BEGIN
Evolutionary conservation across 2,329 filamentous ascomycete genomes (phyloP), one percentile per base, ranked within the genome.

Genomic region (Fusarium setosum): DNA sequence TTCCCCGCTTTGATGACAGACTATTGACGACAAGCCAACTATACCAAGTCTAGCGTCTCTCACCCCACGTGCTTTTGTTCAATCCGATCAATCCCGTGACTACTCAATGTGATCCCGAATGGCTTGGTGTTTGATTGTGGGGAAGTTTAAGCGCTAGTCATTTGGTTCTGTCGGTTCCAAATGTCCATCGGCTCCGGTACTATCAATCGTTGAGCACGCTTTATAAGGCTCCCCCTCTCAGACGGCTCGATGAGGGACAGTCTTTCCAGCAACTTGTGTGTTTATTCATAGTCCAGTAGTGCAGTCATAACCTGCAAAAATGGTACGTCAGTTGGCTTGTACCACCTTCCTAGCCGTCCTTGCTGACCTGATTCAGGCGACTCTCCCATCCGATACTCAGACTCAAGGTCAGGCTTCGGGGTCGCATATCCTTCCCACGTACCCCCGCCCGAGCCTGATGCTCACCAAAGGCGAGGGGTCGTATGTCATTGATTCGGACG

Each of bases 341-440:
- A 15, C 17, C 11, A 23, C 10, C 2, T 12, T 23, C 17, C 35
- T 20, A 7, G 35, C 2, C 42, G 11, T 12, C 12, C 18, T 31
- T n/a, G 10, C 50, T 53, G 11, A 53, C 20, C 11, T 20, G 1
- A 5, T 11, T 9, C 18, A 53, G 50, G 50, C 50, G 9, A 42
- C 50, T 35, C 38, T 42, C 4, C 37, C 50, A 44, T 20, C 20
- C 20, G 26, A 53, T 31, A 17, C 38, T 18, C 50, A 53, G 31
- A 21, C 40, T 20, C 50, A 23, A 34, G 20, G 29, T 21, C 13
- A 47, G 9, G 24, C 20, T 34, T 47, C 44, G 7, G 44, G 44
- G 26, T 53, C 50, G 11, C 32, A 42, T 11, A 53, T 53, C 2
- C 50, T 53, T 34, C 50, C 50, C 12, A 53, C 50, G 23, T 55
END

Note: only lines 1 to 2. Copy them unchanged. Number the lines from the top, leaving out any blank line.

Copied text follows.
Evolutionary conservation across 2,329 filamentous ascomycete genomes (phyloP), one percentile per base, ranked within the genome.

Genomic region (Fusarium setosum): DNA sequence TTCCCCGCTTTGATGACAGACTATTGACGACAAGCCAACTATACCAAGTCTAGCGTCTCTCACCCCACGTGCTTTTGTTCAATCCGATCAATCCCGTGACTACTCAATGTGATCCCGAATGGCTTGGTGTTTGATTGTGGGGAAGTTTAAGCGCTAGTCATTTGGTTCTGTCGGTTCCAAATGTCCATCGGCTCCGGTACTATCAATCGTTGAGCACGCTTTATAAGGCTCCCCCTCTCAGACGGCTCGATGAGGGACAGTCTTTCCAGCAACTTGTGTGTTTATTCATAGTCCAGTAGTGCAGTCATAACCTGCAAAAATGGTACGTCAGTTGGCTTGTACCACCTTCCTAGCCGTCCTTGCTGACCTGATTCAGGCGACTCTCCCATCCGATACTCAGACTCAAGGTCAGGCTTCGGGGTCGCATATCCTTCCCACGTACCCCCGCCCGAGCCTGATGCTCACCAAAGGCGAGGGGTCGTATGTCATTGATTCGGACG